Some advanced users may want to add their own Java components to their plugins. Spoofax provides two mechanisms for interoperation with Java and other JVM-based languages. The first mechanism is the standard Eclipse extension mechanism: as the Spoofax framework is based on Java and Eclipse, it allows you to add new, Java-based components as Eclipse extensions. The other mechanism is that it allows users to implement their own strategies (functions that follow the Stratego interface) using Java. This mechanism is documented in the editor/java/.../strategies/java_strategy_0_0.java example strategy included with the default project. Strategies implemented this way can be dynamically loaded just like other Spoofax components.

In this tour we focus on the Eclipse extension mechanism. These components can be added using the Extensions tab of plugin.xml:


You can then select Add to add a new extension:


Note that only editor components defined using Spoofax/IMP can be used directly in the same Eclipse instance in which they are developed. Normal Eclipse plugins and extensions do not have this feature. You can try your Java-based extensions using the debug or run buttons in the tool bar, launching a new Eclipse instance:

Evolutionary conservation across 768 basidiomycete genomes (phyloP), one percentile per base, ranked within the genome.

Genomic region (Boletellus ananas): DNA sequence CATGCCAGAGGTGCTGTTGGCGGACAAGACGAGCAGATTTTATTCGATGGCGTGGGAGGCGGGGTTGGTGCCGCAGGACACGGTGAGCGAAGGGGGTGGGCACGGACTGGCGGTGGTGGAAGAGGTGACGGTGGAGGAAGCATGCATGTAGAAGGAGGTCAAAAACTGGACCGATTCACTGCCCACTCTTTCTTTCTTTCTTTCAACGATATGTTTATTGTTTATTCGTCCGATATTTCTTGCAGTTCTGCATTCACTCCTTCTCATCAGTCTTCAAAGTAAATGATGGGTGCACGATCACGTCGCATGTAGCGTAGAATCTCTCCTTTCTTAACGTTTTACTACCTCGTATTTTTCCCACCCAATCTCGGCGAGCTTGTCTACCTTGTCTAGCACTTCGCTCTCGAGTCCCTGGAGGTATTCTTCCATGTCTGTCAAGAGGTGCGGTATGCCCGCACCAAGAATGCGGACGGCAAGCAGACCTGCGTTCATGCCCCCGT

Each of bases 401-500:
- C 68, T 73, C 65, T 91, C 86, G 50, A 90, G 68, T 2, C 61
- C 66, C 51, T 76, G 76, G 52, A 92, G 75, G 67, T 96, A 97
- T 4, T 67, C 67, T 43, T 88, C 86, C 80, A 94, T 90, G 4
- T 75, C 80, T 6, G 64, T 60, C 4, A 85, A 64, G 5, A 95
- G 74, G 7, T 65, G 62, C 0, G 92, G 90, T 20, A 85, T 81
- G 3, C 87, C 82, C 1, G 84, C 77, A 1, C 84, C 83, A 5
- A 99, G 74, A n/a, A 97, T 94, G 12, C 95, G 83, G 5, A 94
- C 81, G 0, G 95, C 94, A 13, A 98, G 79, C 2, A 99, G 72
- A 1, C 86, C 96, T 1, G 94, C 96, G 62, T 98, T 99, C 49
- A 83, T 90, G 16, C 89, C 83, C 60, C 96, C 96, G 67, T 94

A key class for integrating with Spoofax editors from Java org.strategoxt.imp.runtime.EditorState class, which provides things like the current or selection AST of an open editor. It also allows model listeners to be attached using EditorState.getEditor().addModelListener(). Please contact us if you have any questions about Java integration or other topics; we'd be happy to help.

All built-in Spoofax/IMP editor components are based on the Eclipse IMP framework. In addition to standard Eclipse plugin extensions, IMP can also be used to define parts of your editor. These can be created using the File > New wizard, selecting any of the IDE Language Support options. At this time, however, not all these wizards are stable, and they may not always work right within the Spoofax/IMP environment. Instead, we recommend that users build editor services using the Spoofax-native esv definitions or, if necessary, using regular Eclipse extension points.